American pride was at a low. The nation that had emerged from World War II as the most powerful on earth was being humbled and technologically crippled by its enemy. In the face of this seeming defeat, the United States decided to aim for the ultimate prize—a man on the moon. With that in mind, Project Mercury was begun in 1958 with the goals of orbiting a manned spacecraft around the earth, studying man's ability to function in space, and recovering both man and spacecraft safely. But once again, the Soviet Union did it first. On April 12, 1961, Yuri Gagarin (1934-1968), a Russian cosmonaut, became the first man in space. This time, the United States was not so far behind. On May 5, 1961, Commander Alan Shepard (1923-1998) of the U.S. Navy became the first American in space, orbiting earth in the Mercury 7 capsule.

American officials scrambled to find a way to catch up. President John F. Kennedy met with advisers who felt that the only way to win the space race was to get a man to the moon first. So in a speech given on May 25, 1961, Kennedy rallied the nation around the space program. "If we are to win the battle that is now going on around the world between freedom and tyranny," he said, "now it is the time to take longer strides—time for a great new American enterprise—time for this nation to take a clearly leading role in space achievement, which in many ways may hold the key to our future on earth." Then he issued his famous challenge: "I believe that this nation should commit itself to achieving the goal, before this decade is out, of landing a man on the moon and returning him safely to earth."

Kennedy's challenge restored national interest in space. The U.S. space program accelerated, and the race to space with the Soviets intensified. On August 6, 1961, the Soviets struck again. Cosmonaut Gherman Titov (1935- ) and the Vostok 2 capsule spent more than 25 hours in space, orbiting the earth 17 times. The next year, on February 20, 1962, John Glenn (1921- ) became the first American in orbit. For the next seven years, the United States and the Soviet Union raced to get to the ultimate prize first. The Soviets put the first woman, Valentina Tereshkova (1937- ), in space in 1963, and a cosmonaut took the first spacewalk in 1965. The first American spacewalk came just a few months later, but then the Soviets racked up a series of other firsts—the first impact on Venus, the first soft landing on the moon, and the first orbit of the moon with a safe return.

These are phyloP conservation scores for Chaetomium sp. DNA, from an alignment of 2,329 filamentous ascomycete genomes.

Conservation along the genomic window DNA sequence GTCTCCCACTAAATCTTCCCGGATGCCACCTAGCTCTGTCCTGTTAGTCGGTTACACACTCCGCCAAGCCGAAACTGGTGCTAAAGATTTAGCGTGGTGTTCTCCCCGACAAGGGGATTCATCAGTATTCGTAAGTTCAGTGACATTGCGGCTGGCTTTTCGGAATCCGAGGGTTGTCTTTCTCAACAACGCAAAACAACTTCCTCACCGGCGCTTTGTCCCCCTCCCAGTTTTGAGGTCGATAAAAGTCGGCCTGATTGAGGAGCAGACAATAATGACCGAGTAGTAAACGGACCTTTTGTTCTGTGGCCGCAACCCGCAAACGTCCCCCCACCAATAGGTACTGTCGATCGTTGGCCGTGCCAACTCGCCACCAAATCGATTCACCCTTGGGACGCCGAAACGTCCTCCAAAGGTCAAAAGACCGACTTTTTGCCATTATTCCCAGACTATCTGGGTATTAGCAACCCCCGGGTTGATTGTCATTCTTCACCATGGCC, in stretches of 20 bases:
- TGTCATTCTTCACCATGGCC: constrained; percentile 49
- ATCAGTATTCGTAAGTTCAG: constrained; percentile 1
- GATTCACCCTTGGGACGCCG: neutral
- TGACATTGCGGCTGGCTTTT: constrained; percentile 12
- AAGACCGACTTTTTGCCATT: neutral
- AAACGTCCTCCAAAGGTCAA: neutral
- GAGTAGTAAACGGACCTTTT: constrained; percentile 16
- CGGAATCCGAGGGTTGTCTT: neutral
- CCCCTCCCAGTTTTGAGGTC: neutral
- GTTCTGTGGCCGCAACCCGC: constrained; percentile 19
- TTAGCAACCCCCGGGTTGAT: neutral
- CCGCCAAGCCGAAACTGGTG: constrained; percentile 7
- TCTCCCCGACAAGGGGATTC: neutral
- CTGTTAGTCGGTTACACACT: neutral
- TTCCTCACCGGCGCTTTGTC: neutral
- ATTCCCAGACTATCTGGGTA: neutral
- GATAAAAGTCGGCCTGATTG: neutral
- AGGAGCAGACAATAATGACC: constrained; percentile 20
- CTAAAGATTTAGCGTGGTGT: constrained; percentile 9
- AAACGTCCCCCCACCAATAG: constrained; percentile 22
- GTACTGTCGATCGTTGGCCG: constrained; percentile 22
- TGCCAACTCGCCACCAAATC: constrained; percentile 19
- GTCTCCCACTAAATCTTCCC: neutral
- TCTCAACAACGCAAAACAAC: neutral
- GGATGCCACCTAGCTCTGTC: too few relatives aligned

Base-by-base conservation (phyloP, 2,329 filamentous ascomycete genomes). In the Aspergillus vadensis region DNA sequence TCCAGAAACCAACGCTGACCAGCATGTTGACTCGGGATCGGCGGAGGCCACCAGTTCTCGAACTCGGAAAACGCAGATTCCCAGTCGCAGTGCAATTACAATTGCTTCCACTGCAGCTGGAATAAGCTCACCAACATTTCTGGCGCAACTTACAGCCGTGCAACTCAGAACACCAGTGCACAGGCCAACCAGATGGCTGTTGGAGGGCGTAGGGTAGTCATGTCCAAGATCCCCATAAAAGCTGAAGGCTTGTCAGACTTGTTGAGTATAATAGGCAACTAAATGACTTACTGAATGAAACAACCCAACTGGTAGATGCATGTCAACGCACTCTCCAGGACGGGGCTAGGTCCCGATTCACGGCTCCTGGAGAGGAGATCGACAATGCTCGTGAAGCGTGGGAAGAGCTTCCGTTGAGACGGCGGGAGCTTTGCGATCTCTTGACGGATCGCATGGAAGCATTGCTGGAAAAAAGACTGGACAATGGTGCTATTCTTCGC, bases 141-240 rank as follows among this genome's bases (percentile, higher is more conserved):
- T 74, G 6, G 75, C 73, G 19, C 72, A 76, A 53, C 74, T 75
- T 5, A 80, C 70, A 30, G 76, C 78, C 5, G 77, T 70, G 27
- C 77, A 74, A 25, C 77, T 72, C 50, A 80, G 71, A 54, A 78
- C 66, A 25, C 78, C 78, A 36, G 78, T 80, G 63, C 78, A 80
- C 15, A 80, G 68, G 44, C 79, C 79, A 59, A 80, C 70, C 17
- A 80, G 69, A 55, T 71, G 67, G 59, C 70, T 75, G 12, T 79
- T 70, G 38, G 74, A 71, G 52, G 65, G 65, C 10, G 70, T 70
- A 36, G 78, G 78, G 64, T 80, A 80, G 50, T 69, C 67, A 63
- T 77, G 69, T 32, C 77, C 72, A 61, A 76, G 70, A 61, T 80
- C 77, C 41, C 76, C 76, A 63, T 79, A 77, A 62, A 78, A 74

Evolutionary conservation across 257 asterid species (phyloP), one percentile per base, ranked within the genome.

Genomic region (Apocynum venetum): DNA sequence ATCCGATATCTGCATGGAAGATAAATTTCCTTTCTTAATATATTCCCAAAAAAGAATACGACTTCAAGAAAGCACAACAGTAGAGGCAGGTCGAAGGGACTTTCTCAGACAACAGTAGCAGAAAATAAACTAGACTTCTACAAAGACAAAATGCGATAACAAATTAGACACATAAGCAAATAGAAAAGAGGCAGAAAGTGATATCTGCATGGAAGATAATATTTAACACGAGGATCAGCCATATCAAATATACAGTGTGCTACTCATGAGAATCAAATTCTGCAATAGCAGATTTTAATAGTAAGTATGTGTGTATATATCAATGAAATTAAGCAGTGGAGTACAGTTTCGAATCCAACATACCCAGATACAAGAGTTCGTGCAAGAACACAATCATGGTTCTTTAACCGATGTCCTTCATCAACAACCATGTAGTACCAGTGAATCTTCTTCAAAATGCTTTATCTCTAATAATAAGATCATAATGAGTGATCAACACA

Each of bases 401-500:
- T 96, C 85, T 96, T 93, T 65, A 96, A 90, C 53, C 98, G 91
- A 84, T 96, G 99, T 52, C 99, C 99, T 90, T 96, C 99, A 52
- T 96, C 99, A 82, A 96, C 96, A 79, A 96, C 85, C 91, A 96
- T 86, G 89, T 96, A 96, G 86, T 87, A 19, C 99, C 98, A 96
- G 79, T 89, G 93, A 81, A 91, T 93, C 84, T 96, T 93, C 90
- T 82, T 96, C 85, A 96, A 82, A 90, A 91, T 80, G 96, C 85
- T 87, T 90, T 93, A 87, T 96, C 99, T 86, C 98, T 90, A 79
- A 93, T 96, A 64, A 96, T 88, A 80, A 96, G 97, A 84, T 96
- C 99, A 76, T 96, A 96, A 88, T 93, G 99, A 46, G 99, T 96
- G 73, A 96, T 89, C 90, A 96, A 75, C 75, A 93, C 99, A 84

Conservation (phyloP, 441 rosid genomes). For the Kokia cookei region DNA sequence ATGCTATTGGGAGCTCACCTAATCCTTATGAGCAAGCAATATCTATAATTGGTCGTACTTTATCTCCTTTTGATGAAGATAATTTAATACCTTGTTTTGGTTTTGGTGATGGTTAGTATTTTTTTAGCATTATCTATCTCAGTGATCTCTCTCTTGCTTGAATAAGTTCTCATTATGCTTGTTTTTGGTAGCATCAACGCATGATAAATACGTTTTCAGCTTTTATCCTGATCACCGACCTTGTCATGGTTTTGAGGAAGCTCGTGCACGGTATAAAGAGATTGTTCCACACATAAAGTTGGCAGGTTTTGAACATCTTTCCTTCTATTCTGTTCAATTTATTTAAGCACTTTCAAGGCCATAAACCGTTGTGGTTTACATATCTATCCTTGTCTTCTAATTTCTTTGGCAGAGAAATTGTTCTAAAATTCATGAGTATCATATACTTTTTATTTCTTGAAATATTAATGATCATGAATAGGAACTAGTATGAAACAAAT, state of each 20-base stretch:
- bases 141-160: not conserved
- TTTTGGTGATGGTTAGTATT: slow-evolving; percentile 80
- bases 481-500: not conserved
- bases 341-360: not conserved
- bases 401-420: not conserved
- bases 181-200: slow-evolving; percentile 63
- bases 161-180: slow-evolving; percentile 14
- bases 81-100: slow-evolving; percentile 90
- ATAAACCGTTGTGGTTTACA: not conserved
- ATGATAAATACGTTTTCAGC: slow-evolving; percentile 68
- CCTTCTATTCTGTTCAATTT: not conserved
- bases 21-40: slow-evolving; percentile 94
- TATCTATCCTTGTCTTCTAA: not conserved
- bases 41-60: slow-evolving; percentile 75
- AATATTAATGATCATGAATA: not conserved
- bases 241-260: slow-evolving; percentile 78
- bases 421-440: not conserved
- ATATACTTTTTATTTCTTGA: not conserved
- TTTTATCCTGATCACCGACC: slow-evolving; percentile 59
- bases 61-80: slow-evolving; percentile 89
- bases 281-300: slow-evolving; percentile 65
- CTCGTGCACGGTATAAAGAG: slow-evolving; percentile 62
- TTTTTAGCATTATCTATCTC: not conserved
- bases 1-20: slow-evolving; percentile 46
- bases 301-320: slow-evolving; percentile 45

For all its earlier second-place finishes, the Unites States managed to cross the finish line first when it counted. The first man on the moon was an American, Neil Armstrong (1930- ), and he walked on the moon before the end of the 1960s, just as Kennedy had promised. But soon after this victory, in the early 1970s, the United States' interest in conquering space waned, as sociopolitical issues preoccupied the nation's interest.

Simultaneously, the Soviet program began to falter. In 1971 the Soviet Union announced that it was shifting the focus of its space program to long-term living in space; later that year the Salyut program began, launching a number of stations that conducted experiments in space and hosted astronauts from other nations. Not to be outdone, the United States sent up the space station Skylab in 1973. But by this time, further détente between the Unites States and the Soviet Union cooled any chance of starting a new space race. The Cold War was coming to an end and the hostilities of the 1950s were being forgotten.

Some experts consider the official end of the space race to be 1975, when the Soviet Soyuz craft docked with the American Apollo 18, the first-ever international space rendezvous. The Cold War also ended peacefully, with the United States and Soviet Union never actually going to war—except to compete for the patriotism of their respective people and the international prestige of conquering space.


Further Reading

Burrows, William E. This New Ocean. New York: Random House, 1999.

Collins, Martin J. Space Race: The U.S.–U.S.S.R. Competition to Reach the Moon. New York: Pomegranate Press,1999.

Crouch, Tom D. Aiming for the Stars: The Dreamers and Doers of the Space Age. Washington, DC: Smithsonian Institution Press, 1999.

Schefter, James. The Race: The Uncensored Story of How America Beat Russia to the Moon. New York: Doubleday, 1999.

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The Space Race and the Cold War